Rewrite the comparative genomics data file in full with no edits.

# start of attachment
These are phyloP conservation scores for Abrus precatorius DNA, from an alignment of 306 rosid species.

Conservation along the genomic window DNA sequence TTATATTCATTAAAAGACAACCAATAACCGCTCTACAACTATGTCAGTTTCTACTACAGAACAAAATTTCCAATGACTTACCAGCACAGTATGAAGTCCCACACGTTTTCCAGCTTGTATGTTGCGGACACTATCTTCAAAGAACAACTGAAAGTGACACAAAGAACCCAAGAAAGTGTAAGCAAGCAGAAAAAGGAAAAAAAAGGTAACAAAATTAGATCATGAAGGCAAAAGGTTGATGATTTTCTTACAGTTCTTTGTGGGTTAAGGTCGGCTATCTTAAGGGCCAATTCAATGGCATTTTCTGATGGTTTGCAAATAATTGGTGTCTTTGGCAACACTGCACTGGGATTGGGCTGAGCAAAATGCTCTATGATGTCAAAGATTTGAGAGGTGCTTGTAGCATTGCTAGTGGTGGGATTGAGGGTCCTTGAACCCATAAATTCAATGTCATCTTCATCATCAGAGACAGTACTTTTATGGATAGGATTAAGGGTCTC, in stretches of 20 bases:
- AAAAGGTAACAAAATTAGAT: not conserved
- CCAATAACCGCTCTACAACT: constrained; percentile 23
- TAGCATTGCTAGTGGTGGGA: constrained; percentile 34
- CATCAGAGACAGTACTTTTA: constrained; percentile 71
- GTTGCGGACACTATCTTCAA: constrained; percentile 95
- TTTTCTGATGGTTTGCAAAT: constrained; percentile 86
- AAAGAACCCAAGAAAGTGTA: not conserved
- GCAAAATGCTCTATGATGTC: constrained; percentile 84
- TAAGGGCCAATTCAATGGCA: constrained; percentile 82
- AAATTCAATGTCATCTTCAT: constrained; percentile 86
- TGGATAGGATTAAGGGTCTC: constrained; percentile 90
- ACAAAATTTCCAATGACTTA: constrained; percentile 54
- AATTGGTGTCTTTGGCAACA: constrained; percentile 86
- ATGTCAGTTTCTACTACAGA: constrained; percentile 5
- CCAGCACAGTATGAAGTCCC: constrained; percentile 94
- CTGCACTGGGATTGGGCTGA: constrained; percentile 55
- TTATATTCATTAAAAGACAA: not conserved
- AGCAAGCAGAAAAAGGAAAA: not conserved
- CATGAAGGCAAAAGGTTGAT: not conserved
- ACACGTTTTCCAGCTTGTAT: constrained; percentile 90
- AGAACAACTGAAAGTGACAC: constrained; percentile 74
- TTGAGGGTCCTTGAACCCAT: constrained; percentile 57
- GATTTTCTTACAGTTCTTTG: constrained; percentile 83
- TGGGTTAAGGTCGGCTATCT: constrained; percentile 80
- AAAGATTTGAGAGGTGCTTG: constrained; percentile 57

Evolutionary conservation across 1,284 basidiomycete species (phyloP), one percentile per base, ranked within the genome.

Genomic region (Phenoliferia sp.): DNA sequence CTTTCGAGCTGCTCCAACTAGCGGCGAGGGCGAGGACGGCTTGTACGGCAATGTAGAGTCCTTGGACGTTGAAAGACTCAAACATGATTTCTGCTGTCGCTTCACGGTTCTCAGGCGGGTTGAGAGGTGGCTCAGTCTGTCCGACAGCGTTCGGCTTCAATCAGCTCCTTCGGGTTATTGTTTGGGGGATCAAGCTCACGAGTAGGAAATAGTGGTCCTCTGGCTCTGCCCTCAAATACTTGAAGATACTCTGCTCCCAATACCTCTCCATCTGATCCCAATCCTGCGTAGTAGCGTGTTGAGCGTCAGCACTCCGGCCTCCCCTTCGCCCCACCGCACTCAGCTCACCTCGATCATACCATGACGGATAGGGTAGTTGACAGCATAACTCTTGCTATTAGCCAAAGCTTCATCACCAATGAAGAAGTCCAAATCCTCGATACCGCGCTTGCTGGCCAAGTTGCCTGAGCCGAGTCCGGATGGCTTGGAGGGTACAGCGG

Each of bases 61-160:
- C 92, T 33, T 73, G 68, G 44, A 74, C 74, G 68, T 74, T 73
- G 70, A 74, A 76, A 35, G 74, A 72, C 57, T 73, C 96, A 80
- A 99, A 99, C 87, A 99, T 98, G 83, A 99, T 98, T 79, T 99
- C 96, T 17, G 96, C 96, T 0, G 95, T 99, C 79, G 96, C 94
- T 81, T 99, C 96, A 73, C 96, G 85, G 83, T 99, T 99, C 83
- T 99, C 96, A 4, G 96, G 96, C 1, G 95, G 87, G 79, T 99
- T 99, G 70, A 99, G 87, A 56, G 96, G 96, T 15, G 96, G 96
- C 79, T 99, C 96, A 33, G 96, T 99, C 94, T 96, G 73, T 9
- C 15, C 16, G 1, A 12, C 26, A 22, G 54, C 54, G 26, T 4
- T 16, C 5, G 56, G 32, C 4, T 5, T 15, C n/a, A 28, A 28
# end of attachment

These are phyloP conservation scores for Abrus precatorius DNA, from an alignment of 306 rosid species.

Conservation along the genomic window DNA sequence TTATATTCATTAAAAGACAACCAATAACCGCTCTACAACTATGTCAGTTTCTACTACAGAACAAAATTTCCAATGACTTACCAGCACAGTATGAAGTCCCACACGTTTTCCAGCTTGTATGTTGCGGACACTATCTTCAAAGAACAACTGAAAGTGACACAAAGAACCCAAGAAAGTGTAAGCAAGCAGAAAAAGGAAAAAAAAGGTAACAAAATTAGATCATGAAGGCAAAAGGTTGATGATTTTCTTACAGTTCTTTGTGGGTTAAGGTCGGCTATCTTAAGGGCCAATTCAATGGCATTTTCTGATGGTTTGCAAATAATTGGTGTCTTTGGCAACACTGCACTGGGATTGGGCTGAGCAAAATGCTCTATGATGTCAAAGATTTGAGAGGTGCTTGTAGCATTGCTAGTGGTGGGATTGAGGGTCCTTGAACCCATAAATTCAATGTCATCTTCATCATCAGAGACAGTACTTTTATGGATAGGATTAAGGGTCTC, in stretches of 20 bases:
- AAAAGGTAACAAAATTAGAT: not conserved
- CCAATAACCGCTCTACAACT: constrained; percentile 23
- TAGCATTGCTAGTGGTGGGA: constrained; percentile 34
- CATCAGAGACAGTACTTTTA: constrained; percentile 71
- GTTGCGGACACTATCTTCAA: constrained; percentile 95
- TTTTCTGATGGTTTGCAAAT: constrained; percentile 86
- AAAGAACCCAAGAAAGTGTA: not conserved
- GCAAAATGCTCTATGATGTC: constrained; percentile 84
- TAAGGGCCAATTCAATGGCA: constrained; percentile 82
- AAATTCAATGTCATCTTCAT: constrained; percentile 86
- TGGATAGGATTAAGGGTCTC: constrained; percentile 90
- ACAAAATTTCCAATGACTTA: constrained; percentile 54
- AATTGGTGTCTTTGGCAACA: constrained; percentile 86
- ATGTCAGTTTCTACTACAGA: constrained; percentile 5
- CCAGCACAGTATGAAGTCCC: constrained; percentile 94
- CTGCACTGGGATTGGGCTGA: constrained; percentile 55
- TTATATTCATTAAAAGACAA: not conserved
- AGCAAGCAGAAAAAGGAAAA: not conserved
- CATGAAGGCAAAAGGTTGAT: not conserved
- ACACGTTTTCCAGCTTGTAT: constrained; percentile 90
- AGAACAACTGAAAGTGACAC: constrained; percentile 74
- TTGAGGGTCCTTGAACCCAT: constrained; percentile 57
- GATTTTCTTACAGTTCTTTG: constrained; percentile 83
- TGGGTTAAGGTCGGCTATCT: constrained; percentile 80
- AAAGATTTGAGAGGTGCTTG: constrained; percentile 57

Evolutionary conservation across 1,284 basidiomycete species (phyloP), one percentile per base, ranked within the genome.

Genomic region (Phenoliferia sp.): DNA sequence CTTTCGAGCTGCTCCAACTAGCGGCGAGGGCGAGGACGGCTTGTACGGCAATGTAGAGTCCTTGGACGTTGAAAGACTCAAACATGATTTCTGCTGTCGCTTCACGGTTCTCAGGCGGGTTGAGAGGTGGCTCAGTCTGTCCGACAGCGTTCGGCTTCAATCAGCTCCTTCGGGTTATTGTTTGGGGGATCAAGCTCACGAGTAGGAAATAGTGGTCCTCTGGCTCTGCCCTCAAATACTTGAAGATACTCTGCTCCCAATACCTCTCCATCTGATCCCAATCCTGCGTAGTAGCGTGTTGAGCGTCAGCACTCCGGCCTCCCCTTCGCCCCACCGCACTCAGCTCACCTCGATCATACCATGACGGATAGGGTAGTTGACAGCATAACTCTTGCTATTAGCCAAAGCTTCATCACCAATGAAGAAGTCCAAATCCTCGATACCGCGCTTGCTGGCCAAGTTGCCTGAGCCGAGTCCGGATGGCTTGGAGGGTACAGCGG

Each of bases 61-160:
- C 92, T 33, T 73, G 68, G 44, A 74, C 74, G 68, T 74, T 73
- G 70, A 74, A 76, A 35, G 74, A 72, C 57, T 73, C 96, A 80
- A 99, A 99, C 87, A 99, T 98, G 83, A 99, T 98, T 79, T 99
- C 96, T 17, G 96, C 96, T 0, G 95, T 99, C 79, G 96, C 94
- T 81, T 99, C 96, A 73, C 96, G 85, G 83, T 99, T 99, C 83
- T 99, C 96, A 4, G 96, G 96, C 1, G 95, G 87, G 79, T 99
- T 99, G 70, A 99, G 87, A 56, G 96, G 96, T 15, G 96, G 96
- C 79, T 99, C 96, A 33, G 96, T 99, C 94, T 96, G 73, T 9
- C 15, C 16, G 1, A 12, C 26, A 22, G 54, C 54, G 26, T 4
- T 16, C 5, G 56, G 32, C 4, T 5, T 15, C n/a, A 28, A 28